The need may be blankets, but what story inspired you to want to start collecting blankets? Ask yourself questions like these. This is what will bring people along the journey.

There are 4 P’s to tell a great story: person, plot, place, purpose.

Instead of, “we need blankets for the homeless!” Try and tell a story like this:

“Yesterday, I met John. He sleeps outside and it’s 15 degrees. He was behind a building downtown trying to take cover from the wind. We need to ensure that if he is sleeping behind this building he at least has these blankets.”

We always try to tell stories in this way because it’s indirect asking. It’s a way for people to get involved without directly telling them what to do.

Leave enough space for people to find out that they’re the extra character in the story. Once they figure that out, they’ll come through in even bigger ways than you might have initially imagined.  

We try to create “low hanging fruit” where anyone can see themselves as the hero of the story because the level of entry is so low. Don’t exclude people by asking for a blanket factory or people that can only donate $10,000.

This way anyone can get involved because the premise is not based on material but rather involvement.

Podcast Interview on Voting Conditions, Systemic Oppression, and Hope for the Furture

This month we had the opportunity to talk to Wanda Mosely from My Vote Matters GA.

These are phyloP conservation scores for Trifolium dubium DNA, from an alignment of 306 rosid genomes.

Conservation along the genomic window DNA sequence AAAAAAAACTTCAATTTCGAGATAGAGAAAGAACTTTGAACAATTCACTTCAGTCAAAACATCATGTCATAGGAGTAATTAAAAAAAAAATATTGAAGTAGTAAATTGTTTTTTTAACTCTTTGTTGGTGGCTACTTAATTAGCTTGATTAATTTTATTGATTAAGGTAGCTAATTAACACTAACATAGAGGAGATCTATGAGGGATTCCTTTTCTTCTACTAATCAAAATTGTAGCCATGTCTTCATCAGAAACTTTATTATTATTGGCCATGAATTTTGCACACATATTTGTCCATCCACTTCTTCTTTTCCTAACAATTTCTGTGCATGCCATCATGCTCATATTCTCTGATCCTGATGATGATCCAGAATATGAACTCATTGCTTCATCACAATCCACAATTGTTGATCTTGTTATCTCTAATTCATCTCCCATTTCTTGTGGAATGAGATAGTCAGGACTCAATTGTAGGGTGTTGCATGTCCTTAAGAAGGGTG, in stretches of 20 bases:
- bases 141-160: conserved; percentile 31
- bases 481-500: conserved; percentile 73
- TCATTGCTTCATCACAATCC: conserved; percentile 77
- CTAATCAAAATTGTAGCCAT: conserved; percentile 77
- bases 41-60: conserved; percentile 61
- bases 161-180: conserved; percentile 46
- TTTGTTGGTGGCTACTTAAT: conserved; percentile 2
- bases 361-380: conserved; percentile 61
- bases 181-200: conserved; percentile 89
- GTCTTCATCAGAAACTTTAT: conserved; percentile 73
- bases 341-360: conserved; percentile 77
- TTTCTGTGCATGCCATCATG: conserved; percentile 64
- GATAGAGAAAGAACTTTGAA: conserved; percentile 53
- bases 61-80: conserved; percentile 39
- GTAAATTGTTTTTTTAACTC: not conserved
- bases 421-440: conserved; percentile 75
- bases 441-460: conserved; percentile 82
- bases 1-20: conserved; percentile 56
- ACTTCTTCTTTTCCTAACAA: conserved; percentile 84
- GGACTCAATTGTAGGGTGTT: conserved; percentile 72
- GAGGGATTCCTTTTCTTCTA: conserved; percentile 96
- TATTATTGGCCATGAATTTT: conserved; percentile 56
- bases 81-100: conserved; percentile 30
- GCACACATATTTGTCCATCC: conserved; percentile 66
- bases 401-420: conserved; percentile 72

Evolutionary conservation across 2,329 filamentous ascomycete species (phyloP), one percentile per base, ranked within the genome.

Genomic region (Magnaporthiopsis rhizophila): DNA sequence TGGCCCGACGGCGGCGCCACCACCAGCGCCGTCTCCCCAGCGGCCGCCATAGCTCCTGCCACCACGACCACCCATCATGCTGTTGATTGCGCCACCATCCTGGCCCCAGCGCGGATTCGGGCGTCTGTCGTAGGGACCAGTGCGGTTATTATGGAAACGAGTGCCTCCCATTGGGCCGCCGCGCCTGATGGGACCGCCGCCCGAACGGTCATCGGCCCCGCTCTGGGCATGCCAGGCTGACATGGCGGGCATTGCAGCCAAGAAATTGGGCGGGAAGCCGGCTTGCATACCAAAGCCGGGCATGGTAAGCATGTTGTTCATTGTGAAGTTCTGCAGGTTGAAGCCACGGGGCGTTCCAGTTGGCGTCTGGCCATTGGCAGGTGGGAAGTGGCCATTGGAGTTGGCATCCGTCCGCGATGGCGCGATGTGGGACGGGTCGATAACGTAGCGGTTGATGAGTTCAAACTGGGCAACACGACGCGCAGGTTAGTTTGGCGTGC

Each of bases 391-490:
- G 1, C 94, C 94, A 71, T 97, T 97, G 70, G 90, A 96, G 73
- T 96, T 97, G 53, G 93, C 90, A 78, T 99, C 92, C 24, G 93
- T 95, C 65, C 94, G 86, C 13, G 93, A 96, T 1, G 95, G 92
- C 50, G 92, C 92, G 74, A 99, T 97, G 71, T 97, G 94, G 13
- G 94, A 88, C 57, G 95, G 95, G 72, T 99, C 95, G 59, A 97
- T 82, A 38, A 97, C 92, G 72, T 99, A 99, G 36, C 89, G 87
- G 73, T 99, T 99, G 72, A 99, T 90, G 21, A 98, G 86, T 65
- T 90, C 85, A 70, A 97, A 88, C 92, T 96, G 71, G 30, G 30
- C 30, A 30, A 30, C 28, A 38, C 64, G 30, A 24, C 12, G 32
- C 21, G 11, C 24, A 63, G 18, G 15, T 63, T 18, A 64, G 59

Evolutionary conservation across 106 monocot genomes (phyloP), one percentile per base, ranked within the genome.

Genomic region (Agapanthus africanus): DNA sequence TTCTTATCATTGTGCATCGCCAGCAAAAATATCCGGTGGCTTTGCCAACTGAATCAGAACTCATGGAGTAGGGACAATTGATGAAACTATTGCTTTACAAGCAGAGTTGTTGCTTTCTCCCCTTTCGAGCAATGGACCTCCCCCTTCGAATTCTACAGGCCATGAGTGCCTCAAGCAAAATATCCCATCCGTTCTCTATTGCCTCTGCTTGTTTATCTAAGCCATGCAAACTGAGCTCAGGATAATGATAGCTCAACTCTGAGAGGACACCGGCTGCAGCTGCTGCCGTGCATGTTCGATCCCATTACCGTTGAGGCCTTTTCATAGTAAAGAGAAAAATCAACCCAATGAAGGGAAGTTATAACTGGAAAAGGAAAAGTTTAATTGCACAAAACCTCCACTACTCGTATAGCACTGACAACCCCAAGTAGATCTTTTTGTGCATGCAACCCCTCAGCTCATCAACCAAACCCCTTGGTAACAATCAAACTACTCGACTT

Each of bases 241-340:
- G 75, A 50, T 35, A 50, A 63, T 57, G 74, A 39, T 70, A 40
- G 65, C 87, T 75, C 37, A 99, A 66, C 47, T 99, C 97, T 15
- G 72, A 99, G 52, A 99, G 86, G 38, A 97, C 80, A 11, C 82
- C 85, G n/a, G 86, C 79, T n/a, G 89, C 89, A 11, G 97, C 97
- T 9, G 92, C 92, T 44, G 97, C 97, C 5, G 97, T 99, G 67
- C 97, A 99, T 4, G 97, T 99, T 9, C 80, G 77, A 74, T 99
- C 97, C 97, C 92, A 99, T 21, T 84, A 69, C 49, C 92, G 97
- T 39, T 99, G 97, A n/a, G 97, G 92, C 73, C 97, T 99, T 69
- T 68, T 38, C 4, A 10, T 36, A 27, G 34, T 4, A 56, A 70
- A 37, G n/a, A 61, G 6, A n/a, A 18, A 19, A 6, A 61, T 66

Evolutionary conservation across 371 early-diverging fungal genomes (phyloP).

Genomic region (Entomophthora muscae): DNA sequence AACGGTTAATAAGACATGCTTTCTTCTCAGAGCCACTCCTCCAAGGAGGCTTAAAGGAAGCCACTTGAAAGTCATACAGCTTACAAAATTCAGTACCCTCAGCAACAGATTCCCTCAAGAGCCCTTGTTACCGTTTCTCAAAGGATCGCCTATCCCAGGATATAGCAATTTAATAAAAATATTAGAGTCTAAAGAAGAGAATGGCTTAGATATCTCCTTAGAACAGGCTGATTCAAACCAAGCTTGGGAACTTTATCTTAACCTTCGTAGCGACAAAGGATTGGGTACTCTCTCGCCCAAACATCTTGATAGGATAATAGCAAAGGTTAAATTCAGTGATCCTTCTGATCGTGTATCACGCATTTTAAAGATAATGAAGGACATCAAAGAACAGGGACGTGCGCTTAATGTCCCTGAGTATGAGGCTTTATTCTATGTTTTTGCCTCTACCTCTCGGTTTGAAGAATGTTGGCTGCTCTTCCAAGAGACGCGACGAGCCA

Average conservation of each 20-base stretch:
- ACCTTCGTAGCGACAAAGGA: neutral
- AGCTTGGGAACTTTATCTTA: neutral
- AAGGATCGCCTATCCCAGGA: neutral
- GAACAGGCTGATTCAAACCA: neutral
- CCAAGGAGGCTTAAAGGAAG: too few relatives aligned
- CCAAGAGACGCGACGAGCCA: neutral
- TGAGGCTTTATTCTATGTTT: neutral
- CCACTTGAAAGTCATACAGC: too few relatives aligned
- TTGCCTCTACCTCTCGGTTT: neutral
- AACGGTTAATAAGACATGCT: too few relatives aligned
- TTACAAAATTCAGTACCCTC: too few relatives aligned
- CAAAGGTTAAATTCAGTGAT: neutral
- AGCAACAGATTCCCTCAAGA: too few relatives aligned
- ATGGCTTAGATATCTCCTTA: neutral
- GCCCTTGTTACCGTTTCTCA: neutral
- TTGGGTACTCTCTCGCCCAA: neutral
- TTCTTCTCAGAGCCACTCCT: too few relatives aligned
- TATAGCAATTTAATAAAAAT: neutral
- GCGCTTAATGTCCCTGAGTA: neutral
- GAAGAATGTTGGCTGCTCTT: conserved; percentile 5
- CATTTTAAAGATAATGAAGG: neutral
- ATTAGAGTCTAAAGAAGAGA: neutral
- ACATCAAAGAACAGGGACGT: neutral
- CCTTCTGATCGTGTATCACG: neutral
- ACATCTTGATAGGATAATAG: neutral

The political climate lately has been difficult to navigate.

It’s hard to believe that there are still systemic conditions that keep people from voting. The most underrepresented group are the marginalized and vulnerable. Minorities are still struggling to make it to the polls.

What consequences does our country see when voices are not represented? And how does this affect the policies in place?

More importantly, how can we help create change?

Wanda offers a uniquely hopeful position on what we can do to make a difference.

Listen to the full episode here.

MAP18 BOOK LIST

Looking to learn more about the topics we’re creating awareness for? Here are some of our most recommended books on racial division, poverty, and Christianity and poverty.

 

RACIAL DIVISION:

The New Jim Crow: Mass Incarceration in the Age of Colorblindness by Michelle Alexander

Is God a White Racist?: A Preamble to Black Theology by William R. Jones

White Rage: The Unspoken Truth of Our Racial Divide by Carol Anderson PHD

Embrace by Leroy Barber

Under Our Skin: Getting Real About Race. Getting Free from the Fears and Frustrations that Divide Us by Benjamin Watson and Ken Peterson

Divided by Faith: Evangelical Religion and the Problem of Race in America by Christian Smith and Michael Emerson

Between the World and Me by Ta-Nehisi Coates

Nobody: Casualties of America’s War on the Vulnerable, from Ferguson to Flint and Beyond by Marc Lamont Hill

POVERTY:

The Rich and the Rest of Us: A Poverty Manifesto by Travis Smiley and Cornell West

The Impossible Will Take a Little While: A Citizen’s Guide to Hope in a Time of Fear by Paul Rogat Loeb

99 to 1: How Wealth Inequality Is Wrecking the World and What We Can Do About It by Chuck Collins

So Rich, So Poor: Why it’s so hard to end poverty in America by Peter Edelman

The Life You Can Save: How to Do your Part to End World Poverty by Peter Singer

There Are No Children Here: The Story of Two Boys Growing Up in the Other America by Alex Kotlowitz

Amazing Grace: The Lives of Children and the Conscience of a Nation by Jonathan Kozol

The Working Poor: Invisible in America by David K Shipler

The Other Wes Moore: One Name, Two Fates by Wes Moore

A Place at the Table: The Crisis of 49 Million Hungry Americans and How to Solve It by Peter Pringle

Nickel and Dimed: On (Not) Getting By in America by Barbara Ehrenreich

CHRISTIANITY AND POVERTY: